Communication Under Stress: Indicators of Veracity and Deception in Written Narratives
Adams, Susan H.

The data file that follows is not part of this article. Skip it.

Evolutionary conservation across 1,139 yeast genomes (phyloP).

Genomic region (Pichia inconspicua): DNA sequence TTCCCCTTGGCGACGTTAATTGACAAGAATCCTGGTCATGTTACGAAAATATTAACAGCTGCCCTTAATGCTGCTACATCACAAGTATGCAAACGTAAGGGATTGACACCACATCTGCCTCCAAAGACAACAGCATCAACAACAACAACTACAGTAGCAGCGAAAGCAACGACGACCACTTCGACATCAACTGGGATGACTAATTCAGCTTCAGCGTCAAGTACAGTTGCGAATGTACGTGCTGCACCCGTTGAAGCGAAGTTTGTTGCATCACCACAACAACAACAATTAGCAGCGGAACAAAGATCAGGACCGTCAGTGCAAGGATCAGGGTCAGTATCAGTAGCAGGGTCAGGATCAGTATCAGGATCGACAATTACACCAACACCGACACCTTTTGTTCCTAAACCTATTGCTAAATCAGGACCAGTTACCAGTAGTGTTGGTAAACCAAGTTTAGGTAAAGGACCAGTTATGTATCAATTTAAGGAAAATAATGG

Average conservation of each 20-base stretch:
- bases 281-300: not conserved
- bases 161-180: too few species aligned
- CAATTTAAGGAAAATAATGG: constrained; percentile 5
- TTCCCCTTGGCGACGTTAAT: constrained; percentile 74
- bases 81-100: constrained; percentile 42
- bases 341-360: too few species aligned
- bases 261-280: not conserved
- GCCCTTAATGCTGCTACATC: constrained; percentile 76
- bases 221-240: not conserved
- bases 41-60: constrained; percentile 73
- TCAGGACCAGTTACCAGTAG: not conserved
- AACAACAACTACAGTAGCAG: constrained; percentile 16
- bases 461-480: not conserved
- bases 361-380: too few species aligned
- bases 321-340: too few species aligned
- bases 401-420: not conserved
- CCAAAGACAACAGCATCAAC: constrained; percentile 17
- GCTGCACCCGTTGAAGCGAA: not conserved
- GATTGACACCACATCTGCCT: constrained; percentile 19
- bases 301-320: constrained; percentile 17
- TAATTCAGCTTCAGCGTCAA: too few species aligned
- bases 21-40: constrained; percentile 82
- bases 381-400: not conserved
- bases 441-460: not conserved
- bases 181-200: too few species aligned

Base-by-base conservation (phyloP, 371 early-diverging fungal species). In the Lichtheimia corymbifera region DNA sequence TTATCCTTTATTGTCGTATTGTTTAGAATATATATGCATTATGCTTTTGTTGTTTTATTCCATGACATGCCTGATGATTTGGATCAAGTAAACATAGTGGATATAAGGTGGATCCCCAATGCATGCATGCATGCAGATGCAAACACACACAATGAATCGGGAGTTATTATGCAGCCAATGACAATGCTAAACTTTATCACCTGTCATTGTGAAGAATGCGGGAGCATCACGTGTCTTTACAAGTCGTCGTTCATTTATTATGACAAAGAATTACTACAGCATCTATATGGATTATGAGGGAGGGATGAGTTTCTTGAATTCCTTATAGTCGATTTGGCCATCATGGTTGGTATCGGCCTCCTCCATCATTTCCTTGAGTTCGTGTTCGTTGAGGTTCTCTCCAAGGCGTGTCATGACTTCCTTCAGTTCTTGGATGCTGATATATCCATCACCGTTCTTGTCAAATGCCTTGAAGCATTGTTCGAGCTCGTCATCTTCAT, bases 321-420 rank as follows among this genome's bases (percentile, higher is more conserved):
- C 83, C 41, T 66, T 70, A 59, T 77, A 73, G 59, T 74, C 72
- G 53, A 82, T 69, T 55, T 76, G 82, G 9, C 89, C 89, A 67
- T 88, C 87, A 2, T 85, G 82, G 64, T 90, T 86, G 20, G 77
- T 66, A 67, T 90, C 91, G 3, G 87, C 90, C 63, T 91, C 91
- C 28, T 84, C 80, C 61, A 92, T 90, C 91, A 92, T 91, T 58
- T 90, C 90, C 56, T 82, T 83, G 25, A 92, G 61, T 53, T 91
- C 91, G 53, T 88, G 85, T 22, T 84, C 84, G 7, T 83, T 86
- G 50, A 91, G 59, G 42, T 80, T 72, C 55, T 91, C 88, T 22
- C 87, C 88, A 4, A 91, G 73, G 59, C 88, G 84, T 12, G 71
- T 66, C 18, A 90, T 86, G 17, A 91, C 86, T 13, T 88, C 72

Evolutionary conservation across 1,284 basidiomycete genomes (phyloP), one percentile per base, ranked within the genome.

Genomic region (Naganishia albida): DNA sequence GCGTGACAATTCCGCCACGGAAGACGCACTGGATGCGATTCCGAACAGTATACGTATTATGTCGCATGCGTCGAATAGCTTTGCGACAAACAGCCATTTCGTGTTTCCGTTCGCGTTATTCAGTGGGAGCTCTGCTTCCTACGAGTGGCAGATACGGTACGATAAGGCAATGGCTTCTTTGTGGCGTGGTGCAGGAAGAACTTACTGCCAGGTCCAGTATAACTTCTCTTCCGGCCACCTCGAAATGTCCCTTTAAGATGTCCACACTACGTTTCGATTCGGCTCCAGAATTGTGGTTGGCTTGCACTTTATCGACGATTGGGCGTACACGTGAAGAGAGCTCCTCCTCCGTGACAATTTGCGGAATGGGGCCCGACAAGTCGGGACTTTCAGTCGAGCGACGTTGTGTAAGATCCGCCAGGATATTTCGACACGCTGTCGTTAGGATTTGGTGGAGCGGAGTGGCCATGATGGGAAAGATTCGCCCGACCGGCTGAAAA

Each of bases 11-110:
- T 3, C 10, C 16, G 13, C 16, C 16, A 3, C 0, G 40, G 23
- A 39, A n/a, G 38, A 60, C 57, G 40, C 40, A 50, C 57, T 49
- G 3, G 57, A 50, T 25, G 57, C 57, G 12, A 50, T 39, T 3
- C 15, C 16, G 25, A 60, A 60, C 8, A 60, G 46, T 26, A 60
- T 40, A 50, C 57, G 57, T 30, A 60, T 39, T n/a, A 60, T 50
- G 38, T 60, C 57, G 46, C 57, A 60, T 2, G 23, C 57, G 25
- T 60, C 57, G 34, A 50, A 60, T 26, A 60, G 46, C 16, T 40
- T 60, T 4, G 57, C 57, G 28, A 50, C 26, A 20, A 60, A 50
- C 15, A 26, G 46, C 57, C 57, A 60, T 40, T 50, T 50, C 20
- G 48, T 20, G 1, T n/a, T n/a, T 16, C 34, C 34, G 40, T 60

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This exploratory study examines linguistic and structural features of written narratives for predictive value in determining the likelihood of veracity or deception. Sixty narratives written by suspects and victims identified through the investigation of criminal incidents provided the database. The law enforcement context allowed for the examination of communication under stress. Using a retrospective approach, the veracity or deception of the narratives had already been determined; therefore, the study was able to focus on the degree to which selected linguistic and structural attributes were able to predict veracity and deception. Six research questions guided the study, drawn from theoretical works and research in psychology, linguistics, and criminal justice. Three questions asked whether a positive relationship exists between deception of the narratives and the narrative attributes of equivocation, negation, and relative length of the prologue partition. Three questions asked whether a positive relationship exists between veracity of the narratives and unique sensory details, emotions in the conclusion partition, and quoted discourse. Support was found for the three questions relating to deception and for a relationship between veracity and unique sensory details. Weak support was found for a relationship between veracity and emotions in the conclusion partition. No relationship was found with veracity and the general category of quoted discourse. When quoted discourse without quotation marks was examined separately, a weak relationship with veracity was found. An additional finding was a relationship between relative length of the criminal incident partition and veracity. A logistic regression model was developed to predict veracity or deception using the six predictors from the research questions. The resulting model correctly classified the examined narratives at an 82.1% classification level. The most significant predictor of veracity was unique sensory details; the most significant predictor of deception was length of the prologue partition. The analysis of the examined narratives written by suspects and victims suggests that linguistic and structural features of written narratives are predictive of the likelihood of veracity and deception. These results lend support to the Undeutsch Hypothesis (1989) that truthful narratives differ from fabricated narratives in structure and content.
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